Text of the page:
How do 8 former Catholic nuns who are members of a traditional canonical religious community for women and who work within the patriarchal/ecclesiastical structures of the Catholic Church develop a critical consciousness of authority while pursuing the call of vocation to religious life? This study examines 4 facets of this question. First, this study focuses on patriarchy and genderism as we enter the second decade of the 21st century. Second, it focuses on some of the ways women develop a strong sense of self and agency given the realities of patriarchal tenets and traditional structures of authority. Third, it is interested in learning how women receive and construct knowledge. Fourth, it looks with a discerning eye to retrieve and preserve critical moments of history when women successfully resisted gender oppression and injustice.
This study, which takes advantage of the traditions and methodologies provided within the evolving frameworks of depth and liberation psychology, including a feminist orientation towards research, is divided into two phases: conducting 8 individual interviews to gather the participants' oral histories and a modified critical hermeneutical participatory group process that brought together participants and members of a Witness Council in a 4-hour dialogical format.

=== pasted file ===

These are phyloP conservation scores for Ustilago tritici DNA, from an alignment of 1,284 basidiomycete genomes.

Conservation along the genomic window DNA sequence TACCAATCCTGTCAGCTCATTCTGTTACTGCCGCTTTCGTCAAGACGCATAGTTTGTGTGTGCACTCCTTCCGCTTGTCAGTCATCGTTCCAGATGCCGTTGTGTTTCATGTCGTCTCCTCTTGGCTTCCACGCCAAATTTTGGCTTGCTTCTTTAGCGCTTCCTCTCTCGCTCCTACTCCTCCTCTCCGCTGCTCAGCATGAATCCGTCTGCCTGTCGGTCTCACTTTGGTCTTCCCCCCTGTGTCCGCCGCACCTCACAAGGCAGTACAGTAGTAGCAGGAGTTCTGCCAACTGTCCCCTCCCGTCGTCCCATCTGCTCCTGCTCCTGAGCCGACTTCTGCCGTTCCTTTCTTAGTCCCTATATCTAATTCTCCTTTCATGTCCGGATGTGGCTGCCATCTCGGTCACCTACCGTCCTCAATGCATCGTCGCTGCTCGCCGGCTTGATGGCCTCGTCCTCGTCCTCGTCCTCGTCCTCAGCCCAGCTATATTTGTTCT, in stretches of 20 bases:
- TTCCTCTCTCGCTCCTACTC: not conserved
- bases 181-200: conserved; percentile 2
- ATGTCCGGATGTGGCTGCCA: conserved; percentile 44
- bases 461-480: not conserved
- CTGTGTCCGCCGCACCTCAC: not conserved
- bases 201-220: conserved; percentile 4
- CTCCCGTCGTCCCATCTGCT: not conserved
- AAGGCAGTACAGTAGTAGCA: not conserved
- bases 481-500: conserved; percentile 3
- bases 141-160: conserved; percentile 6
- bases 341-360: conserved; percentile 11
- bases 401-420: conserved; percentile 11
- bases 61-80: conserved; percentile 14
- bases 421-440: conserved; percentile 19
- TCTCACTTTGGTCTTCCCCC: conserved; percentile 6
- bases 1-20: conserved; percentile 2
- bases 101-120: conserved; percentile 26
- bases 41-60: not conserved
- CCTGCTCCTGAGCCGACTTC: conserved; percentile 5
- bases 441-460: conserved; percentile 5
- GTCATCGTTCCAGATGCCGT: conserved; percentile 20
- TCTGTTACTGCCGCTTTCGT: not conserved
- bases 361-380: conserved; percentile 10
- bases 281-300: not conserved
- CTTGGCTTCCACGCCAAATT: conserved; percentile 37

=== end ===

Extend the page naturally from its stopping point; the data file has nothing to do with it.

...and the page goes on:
This study answers its primary research questions by providing insight into the internal and external factors that inspired 8 former Catholic nuns to challenge the hierarchy of the Catholic Church, to choose to surrender their canonical status within the Church, and to form a lay ecumenical community for Catholic-Christian women and men. The participants' negotiation of these historical encounters required shifts in their attitudes and beliefs about women's authority within patriarchal, hierarchical, and ecclesiastical systems.
Following the results, the author applies theoretical constructs to the research findings. From depth-liberation psychology, the author interprets the results through Freirian theories of conscientization and the ontological call of humanization. Through the lens of psychoanalytical social theory, the author places the models of Julia Kristeva and Kelly Oliver in dialogue with the participants' experiences.
|School:||Pacifica Graduate Institute|
|School Location:||United States -- California|
|Source:||DAI-A 72/05, Dissertation Abstracts International|
|Subjects:||Religious history, Social research, Womens studies|
|Keywords:||Call of vocation, Catholic, Critical consciousness, Genderism, Immaculate Heart Community, Patriarchy, Women & authority, Women religious|
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